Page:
Real cédula to Gov. Antonio de Oca Sarmiento, June 22, 1670, in Hackett, Historical Documents, II, 201.


Real cédula to governor of Nueva Vizcaya, Marqués de Sahnas, Mar. 11, 1629, AHP r. 1652d, fr. 1784-86.


Evelyn Hu-Dehart, Missionaries, Miners and Indians: Spanish Contact with the Yaqui Nation of Northwestern New Spain, 1533-1820 (Tucson, 1981), 45-48. The Jesuits responded to charges against their stranglehold in “Apologético defensorio y puntual manifiesto . . . 1657,” AGN, Historia 316. On hired labor (naboríos gañanes), see the accounts in Cuentas de la Real Caja de Durango, May 22, 1599, AGI, Contaduría, 980-982. The question of whether missionaries should pay Indians for work on mission lands proved an ongoing one; see decree of Audiencia de Guadalajara, 1671, in Hackett, Historical Documents, II, 201, 207 and exchange between Jesuits and Gov. Ignacio José Vertiz y Ontañón, 1735, AGN, Jesuítas, I-11.


Gerhard, The North Frontier, places the rate for all of Nueva Vizcaya by 1650 at about 54 percent. Comparison of Jesuit counts in 1590 and 1678 yields rates of decline ranging from 90 to 95 percent among the Acaxee, Xixime, and Tepehuan Indians; see Andrés Pérez de Ribas, Triunfos de nuestra Santa Fe entre gentes las más barbarosas y fieras del nuevo orbe (Madrid, 1645), III, lib. 9, cap. 2; the 1678 visita report of Juan Ortiz Zapata, Documentos para la historia de México (Mexico City, 1853-57), 4th series, vol. III, 301-419 (hereafter DHM). Evidence on the role of epidemics in mortality is found in the Jesuit cartas anuas of 1598, 1607, and 1608 in AGN, Historia, vol. 19, exps. 7, 9, 10; report of Pérez de Ribas, Tesamo, June 13, 1617, AGN, Archivo Provisional, Misiones, caja 2; reports to padre provincial by P. Nicolás de Zepeda, San Miguel de las Bocas, Apr. 28, 1645; and P. José Pascual, San Felipe, June 29, 1651, DHM, 4—III, 130-143, 179-209.


Capt. Baltasar de Ontíberos to governor, Dec. 26, 1645, AHP, r. 1648, fr. 25; P. Gaspar de Contreras to P. Prov. Francisco Calderón, Parras, May 1, 1653 and punta de annua, P. Gerónimo de Figueroa, San Pablo, June 8, 1662, both in DHM, 4—III, 210-222.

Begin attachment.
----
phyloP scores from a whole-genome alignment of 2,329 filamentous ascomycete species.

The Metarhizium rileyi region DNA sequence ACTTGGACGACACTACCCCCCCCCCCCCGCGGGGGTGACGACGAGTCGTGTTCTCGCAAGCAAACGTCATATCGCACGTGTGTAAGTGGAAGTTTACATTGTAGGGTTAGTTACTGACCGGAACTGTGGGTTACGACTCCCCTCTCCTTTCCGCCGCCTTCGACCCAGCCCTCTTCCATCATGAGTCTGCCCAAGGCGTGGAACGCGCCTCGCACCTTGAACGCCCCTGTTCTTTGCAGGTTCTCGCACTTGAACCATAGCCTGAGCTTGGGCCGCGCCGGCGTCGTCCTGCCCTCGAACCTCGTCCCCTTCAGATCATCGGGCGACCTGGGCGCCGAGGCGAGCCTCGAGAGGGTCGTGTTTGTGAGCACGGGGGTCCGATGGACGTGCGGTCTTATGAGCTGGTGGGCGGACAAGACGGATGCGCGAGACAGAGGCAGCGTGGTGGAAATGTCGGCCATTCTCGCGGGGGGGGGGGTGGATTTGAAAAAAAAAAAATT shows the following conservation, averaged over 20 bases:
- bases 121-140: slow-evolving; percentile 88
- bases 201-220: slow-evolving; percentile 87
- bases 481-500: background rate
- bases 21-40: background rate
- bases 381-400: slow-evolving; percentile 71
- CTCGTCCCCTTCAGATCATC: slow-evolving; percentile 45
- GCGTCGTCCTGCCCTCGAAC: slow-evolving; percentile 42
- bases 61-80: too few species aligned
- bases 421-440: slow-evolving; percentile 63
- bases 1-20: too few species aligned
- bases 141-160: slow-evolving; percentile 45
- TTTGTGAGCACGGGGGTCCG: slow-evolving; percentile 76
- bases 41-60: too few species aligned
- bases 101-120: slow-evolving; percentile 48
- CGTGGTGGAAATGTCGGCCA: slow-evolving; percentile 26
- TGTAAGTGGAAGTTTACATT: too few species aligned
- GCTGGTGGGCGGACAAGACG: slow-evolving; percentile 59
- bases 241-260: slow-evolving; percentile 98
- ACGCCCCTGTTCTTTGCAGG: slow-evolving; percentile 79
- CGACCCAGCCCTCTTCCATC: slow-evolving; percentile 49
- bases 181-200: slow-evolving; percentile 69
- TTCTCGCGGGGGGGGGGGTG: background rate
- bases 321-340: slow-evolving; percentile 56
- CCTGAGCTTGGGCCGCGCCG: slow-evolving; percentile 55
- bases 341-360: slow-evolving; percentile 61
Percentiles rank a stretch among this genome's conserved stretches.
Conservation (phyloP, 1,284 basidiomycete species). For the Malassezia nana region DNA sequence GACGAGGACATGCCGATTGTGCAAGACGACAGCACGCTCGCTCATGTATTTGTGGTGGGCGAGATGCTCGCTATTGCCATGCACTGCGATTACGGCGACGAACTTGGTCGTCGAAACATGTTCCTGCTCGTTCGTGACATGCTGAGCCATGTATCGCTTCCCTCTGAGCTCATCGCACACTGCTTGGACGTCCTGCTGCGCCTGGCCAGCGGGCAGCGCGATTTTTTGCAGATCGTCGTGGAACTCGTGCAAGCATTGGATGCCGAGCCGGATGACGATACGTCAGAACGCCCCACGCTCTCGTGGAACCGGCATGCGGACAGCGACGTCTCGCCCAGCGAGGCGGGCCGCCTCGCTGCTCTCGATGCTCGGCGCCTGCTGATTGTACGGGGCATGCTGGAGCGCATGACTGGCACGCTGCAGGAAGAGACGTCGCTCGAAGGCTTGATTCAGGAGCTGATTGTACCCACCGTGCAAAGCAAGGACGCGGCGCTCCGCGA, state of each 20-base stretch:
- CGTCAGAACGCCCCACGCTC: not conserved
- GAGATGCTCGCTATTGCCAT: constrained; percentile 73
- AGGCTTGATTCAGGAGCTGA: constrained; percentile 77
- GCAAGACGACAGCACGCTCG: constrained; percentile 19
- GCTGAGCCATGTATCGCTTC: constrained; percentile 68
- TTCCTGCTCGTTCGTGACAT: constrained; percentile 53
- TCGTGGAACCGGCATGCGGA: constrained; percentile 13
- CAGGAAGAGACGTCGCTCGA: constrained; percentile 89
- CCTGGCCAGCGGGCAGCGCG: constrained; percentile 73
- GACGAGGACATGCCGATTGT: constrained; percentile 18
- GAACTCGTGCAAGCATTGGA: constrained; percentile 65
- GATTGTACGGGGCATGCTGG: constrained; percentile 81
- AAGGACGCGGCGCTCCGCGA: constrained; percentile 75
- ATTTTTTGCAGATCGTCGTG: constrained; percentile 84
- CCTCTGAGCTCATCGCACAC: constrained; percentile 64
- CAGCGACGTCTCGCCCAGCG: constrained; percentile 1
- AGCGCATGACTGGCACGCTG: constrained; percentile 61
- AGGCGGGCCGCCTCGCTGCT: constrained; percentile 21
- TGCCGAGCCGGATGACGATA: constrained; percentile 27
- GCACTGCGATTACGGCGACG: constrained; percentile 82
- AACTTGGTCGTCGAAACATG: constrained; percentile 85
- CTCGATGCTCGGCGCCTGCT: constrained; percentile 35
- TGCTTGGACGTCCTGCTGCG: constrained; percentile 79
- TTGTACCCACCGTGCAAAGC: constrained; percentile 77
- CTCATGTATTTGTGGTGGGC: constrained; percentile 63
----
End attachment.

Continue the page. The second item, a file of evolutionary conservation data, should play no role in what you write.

Sale of hacienda by Francisco Cano de los Ríos to Juan Carrasco, San Diego de las Minas, Aug. 18, 1655, AHP, r. 1652c, fr. 980—982; lease agreement between heirs of Simón Cordero and Juan Payán, Valle de San Bartolomé, 1652, AHP, r. 1652c, fr. 1049.


Cramaussel, “Haciendas y mano de obra,” 6-8. Indians from those areas are also found in the parish records of Valle de San Bartolomé, but they represent a minority until after 1690; see Griffen, Indian Assimilation, 58-59.


Causa criminal contra Francisco de Bustamante, Parral, June 1652, AHP, r. 1652d, fr. 1736—1767; this case refers to the common practice of corporal punishment despite repeated royal prohibition. See also report of Gov. Antonio de Oca Sarmiento to viceroy, Parral, Mar. 12, 1667, Hackett, Historical Documents, II, 193.


Account books, Haciendas de San Juan y de Bocas, 1660, AHP, r. 1668b, fr. 590-603; West, The Mining Community, 73.


Testimony of Concho Indians to governor, Parral, Nov. 29, 1652, and June 3, 1660, in AHP, r. 1652d, fr. 1785ff, and r. 1660c, fr. 1692-1724. The lack of overarching indigenous political structures helped ensure that specific revolts would not attract support from all bands or rancherías of a particular group.


Sargento Mayor Juan Martín de Lineras to governor, Real de San Diego, June 15, 1649, AHP, r. 1649, fr. 1484; Lucas Merino to governor, Parral, July 3, 1646, AHP, r. 1648, fr. 54ff; diputados del Real del Parral contra curas de Parral sobre derechos de naboríos, Audiencia de Guadalajara, May 15, 1651, Riblioteca Pública de Jalisco, Archivo Judicial de la Audiencia de Nueva Galicia (hereafter BPJ, AJANG), caja 3, exp. 9.


Capt. Diego Porras to governor, Parral, Dec. 9, 1645, AHP, r. 1648, fr. 23-25; Sebastián González de Valdés to governor, Parral, July 30, 1646, AHP, r. 1648, fr. 38; decree of Gov. Luis de Valdés, Parral, May 20, 1645, AHP, r. 1648, fr. 14-16. Most of the encomienda-repartimiento disputes occurred in May and June at the time of the wheat harvest.


Visita de Alonso del Castillo a las Minas de San Diego y Santa Bárbara, June 27, 1646, AHP, r. 1646a, fr. 13-22; petition of Indé miners to governor, Sept. 19, 1646, AHP, r. 1648, fr. 38; petition of Alonso de Medina to governor, Parral, Mar. 13, 1641, AHP, r. 1648, fr. 12-14.


Petition of Guanaceví miners to governor, Parral, Feb. 8, 1648, AHP, r. 1648, fr. 188ff.


This lengthy proceeding is found in AHP, r. 1657b, fr. 820-897.